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“Lord help my poor soul” 

Today is the day Edgar Allan Poe died in 1849, aged 40, fevered, delirious and alone in a Baltimore hospital.  The attending physician, Dr Moran, wrote to Poe's mother-in-law, Maria Clemm, and told her that "Lord help my poor soul" were Edgar's last words.  Over the years, Moran would write further accounts of Poe's death, each time the death speech becoming more and more elaborate.  So, we really don't know what Edgar's last words may have been. 

But we do have his poetry, and as a fitting tribute to an author of such mad, exhilirating verse, here's his last stanza of "The Bells," published posthumously:

 Hear the tolling of the bells —
                     Iron bells!
What a world of solemn thought their monody compels!
        In the silence of the night,
        How we shiver with affright
    At the melancholy menace of their tone!
            For every sound that floats
            From the rust within their throats
                    Is a groan.
                And the people — ah, the people —
                They that dwell up in the steeple,
                    All alone,
            And who, tolling, tolling, tolling,
                In that muffled monotone,
            Feel a glory in so rolling
                On the human heart a stone —
        They are neither man nor woman —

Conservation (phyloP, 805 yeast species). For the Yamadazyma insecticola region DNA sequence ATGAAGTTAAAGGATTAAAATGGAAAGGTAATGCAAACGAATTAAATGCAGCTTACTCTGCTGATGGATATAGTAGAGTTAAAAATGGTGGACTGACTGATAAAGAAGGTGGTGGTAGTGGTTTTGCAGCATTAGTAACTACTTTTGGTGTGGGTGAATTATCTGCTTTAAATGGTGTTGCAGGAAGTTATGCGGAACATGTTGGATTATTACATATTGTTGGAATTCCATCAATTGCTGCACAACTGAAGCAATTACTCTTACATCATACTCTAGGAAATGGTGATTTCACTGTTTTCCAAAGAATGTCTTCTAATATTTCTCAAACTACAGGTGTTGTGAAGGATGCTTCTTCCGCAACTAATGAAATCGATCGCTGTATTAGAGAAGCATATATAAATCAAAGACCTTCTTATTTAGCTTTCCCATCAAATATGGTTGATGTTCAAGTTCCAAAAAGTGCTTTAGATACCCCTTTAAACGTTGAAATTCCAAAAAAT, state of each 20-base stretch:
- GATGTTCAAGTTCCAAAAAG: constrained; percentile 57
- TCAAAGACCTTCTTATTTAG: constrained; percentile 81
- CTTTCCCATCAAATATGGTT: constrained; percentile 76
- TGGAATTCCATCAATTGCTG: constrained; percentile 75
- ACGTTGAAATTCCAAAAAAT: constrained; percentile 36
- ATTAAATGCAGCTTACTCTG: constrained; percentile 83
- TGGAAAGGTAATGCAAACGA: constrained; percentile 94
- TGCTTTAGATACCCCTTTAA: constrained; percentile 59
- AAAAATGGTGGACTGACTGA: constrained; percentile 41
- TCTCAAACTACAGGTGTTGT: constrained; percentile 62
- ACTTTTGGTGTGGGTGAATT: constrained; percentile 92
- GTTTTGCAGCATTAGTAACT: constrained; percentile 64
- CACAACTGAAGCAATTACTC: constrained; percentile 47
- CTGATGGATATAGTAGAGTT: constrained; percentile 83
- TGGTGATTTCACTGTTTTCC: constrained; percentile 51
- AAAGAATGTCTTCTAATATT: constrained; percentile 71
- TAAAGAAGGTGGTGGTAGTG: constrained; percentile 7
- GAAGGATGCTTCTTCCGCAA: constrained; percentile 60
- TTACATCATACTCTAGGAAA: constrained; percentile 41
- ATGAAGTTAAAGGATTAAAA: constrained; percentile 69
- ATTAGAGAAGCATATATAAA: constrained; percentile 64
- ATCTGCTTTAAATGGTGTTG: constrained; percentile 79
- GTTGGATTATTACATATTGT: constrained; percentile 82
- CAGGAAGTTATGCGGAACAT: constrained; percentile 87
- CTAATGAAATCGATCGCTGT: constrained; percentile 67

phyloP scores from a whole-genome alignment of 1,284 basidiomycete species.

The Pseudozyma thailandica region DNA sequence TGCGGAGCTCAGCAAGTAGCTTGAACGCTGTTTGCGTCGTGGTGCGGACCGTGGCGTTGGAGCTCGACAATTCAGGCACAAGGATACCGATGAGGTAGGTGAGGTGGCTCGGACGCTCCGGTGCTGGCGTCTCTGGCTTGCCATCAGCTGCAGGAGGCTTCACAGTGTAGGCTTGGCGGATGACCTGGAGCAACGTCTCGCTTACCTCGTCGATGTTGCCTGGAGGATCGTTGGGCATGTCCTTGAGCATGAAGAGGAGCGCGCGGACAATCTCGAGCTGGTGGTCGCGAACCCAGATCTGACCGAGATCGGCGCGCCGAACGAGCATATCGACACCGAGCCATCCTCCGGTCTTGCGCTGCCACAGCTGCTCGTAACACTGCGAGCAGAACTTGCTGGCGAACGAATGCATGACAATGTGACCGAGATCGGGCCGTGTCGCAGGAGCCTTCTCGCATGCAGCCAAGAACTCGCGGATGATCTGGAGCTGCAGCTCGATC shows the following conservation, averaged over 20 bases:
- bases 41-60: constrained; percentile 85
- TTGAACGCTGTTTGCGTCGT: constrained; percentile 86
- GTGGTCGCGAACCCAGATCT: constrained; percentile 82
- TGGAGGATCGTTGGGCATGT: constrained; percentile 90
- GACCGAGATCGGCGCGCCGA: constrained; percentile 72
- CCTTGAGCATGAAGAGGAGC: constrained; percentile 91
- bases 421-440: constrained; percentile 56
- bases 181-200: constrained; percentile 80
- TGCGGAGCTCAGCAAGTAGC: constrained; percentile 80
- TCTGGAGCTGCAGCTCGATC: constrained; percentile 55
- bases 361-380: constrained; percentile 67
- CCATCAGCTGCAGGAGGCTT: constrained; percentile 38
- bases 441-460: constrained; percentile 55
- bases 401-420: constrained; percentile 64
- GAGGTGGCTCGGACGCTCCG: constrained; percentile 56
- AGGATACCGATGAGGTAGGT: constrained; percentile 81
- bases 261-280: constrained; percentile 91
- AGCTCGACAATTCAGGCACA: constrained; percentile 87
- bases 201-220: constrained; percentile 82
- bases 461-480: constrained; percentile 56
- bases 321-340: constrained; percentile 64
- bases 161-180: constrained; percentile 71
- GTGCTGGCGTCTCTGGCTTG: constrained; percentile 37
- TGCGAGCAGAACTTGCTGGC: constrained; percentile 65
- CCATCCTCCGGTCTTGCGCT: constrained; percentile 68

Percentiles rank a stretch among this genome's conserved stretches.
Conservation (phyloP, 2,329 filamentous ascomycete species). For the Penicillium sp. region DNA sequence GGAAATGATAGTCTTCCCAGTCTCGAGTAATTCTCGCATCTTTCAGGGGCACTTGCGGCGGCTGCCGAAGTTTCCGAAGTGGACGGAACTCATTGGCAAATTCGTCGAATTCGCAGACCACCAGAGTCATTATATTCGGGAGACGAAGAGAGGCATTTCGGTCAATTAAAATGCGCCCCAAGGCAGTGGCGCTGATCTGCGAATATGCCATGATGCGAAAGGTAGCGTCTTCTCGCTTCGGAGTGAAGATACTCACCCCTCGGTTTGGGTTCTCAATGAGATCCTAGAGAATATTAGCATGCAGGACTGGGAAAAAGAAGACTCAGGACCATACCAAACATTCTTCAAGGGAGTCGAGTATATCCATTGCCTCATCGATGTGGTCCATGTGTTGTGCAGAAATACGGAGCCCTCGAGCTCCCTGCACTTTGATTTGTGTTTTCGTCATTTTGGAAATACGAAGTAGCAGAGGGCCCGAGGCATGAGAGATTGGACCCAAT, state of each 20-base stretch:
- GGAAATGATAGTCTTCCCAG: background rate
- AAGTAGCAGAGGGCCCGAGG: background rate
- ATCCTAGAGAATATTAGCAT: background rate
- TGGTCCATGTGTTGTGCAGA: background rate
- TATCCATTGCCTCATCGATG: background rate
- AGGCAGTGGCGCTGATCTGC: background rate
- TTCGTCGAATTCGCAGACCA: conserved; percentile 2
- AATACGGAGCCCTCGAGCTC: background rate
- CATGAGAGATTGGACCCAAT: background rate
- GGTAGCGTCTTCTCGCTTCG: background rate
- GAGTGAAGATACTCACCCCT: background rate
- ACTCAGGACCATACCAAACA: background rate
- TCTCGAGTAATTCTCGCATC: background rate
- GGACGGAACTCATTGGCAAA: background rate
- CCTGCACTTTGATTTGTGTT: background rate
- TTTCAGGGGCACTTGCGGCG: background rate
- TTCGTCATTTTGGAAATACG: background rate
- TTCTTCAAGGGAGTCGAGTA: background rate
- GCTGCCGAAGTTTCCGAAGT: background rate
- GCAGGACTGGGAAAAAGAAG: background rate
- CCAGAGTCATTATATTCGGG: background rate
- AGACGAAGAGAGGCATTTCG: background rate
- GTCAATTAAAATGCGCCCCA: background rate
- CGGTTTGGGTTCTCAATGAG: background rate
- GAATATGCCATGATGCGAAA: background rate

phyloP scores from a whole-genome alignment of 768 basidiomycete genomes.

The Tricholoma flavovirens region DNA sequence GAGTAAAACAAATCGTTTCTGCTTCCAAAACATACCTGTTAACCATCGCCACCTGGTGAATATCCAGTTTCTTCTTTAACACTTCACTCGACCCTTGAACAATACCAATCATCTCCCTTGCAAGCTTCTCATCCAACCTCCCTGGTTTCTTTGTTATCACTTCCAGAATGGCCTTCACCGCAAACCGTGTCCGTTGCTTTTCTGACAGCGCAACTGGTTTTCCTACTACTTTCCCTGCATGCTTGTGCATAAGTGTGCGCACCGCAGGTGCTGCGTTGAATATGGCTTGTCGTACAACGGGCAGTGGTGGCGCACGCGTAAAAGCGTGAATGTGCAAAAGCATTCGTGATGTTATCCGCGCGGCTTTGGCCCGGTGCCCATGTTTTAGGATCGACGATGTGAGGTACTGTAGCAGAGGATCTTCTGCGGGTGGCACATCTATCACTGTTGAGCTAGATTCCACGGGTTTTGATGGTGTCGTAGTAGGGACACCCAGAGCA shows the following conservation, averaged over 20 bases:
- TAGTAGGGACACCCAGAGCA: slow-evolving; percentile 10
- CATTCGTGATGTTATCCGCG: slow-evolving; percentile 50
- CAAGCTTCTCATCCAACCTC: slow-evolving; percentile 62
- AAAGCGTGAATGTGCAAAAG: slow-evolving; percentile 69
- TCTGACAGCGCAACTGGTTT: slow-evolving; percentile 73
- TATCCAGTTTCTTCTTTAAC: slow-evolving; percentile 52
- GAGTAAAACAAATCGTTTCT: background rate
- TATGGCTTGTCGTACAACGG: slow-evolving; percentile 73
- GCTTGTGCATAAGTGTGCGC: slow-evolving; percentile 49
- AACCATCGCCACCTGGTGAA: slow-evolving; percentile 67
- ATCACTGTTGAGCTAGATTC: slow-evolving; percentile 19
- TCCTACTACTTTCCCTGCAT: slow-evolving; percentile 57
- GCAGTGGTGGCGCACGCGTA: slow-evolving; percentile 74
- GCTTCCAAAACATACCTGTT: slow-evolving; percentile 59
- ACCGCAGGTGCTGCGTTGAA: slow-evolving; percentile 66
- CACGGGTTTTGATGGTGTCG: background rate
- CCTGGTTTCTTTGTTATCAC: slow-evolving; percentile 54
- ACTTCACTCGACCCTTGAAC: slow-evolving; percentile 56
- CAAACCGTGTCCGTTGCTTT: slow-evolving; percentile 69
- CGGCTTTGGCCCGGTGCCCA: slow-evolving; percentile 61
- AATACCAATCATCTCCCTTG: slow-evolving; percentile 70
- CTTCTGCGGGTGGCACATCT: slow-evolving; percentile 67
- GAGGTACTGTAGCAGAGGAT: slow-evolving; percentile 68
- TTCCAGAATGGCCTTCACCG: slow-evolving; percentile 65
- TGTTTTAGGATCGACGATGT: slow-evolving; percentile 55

They are neither brute nor human —
                    They are Ghouls: —
            And their king it is who tolls: —
            And he rolls, rolls, rolls, rolls,
                A pæan from the bells!
            And his merry bosom swells
                With the pæan of the bells!
            And he dances, and he yells;
        Keeping time, time, time,
        In a sort of Runic rhyme,
                To the pæan of the bells —
                     Of the bells: —
        Keeping time, time, time,
        In a sort of Runic rhyme,
                To the throbbing of the bells —
            Of the bells, bells, bells —
                To the sobbing of the bells: —
        Keeping time, time, time,
            As he knells, knells, knells,
        In a happy Runic rhyme,
                To the rolling of the bells —
            Of the bells, bells, bells: —
                To the tolling of the bells —
      Of the bells, bells, bells, bells,
                     Bells, bells, bells —
   To the moaning and the groaning of the bells.

And listen to Rachmaninoff's haunting choral versionof this last stanza:

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Reader Comments (1)

Wow! I was really blown away at the 3rd International Edgar Allan Poe Conference this weekend. In one workshop presented by Albert Donnay, Univ of MD Program in Toxicology titled'The Tell Tale Hair of Edgar Allan Poet and his wife Virginia." He convinced me & attendees on "What Heavy Metal Testing Tells Us about their Live,s Illnesses and Deaths". With little doubt in me. Poe succumbed to 'Carbon Monoxide Poisoning". He will be presenting at the another Int Poe Conference in Spain in a couple weeks before he gets it published. Believe me, this tops all 'cold case'studies about Poe. I think he's 'nailed' it: the CSI- COD (Cause of Death)
October 11, 2009 | Unregistered CommenterRic Ben-Safed

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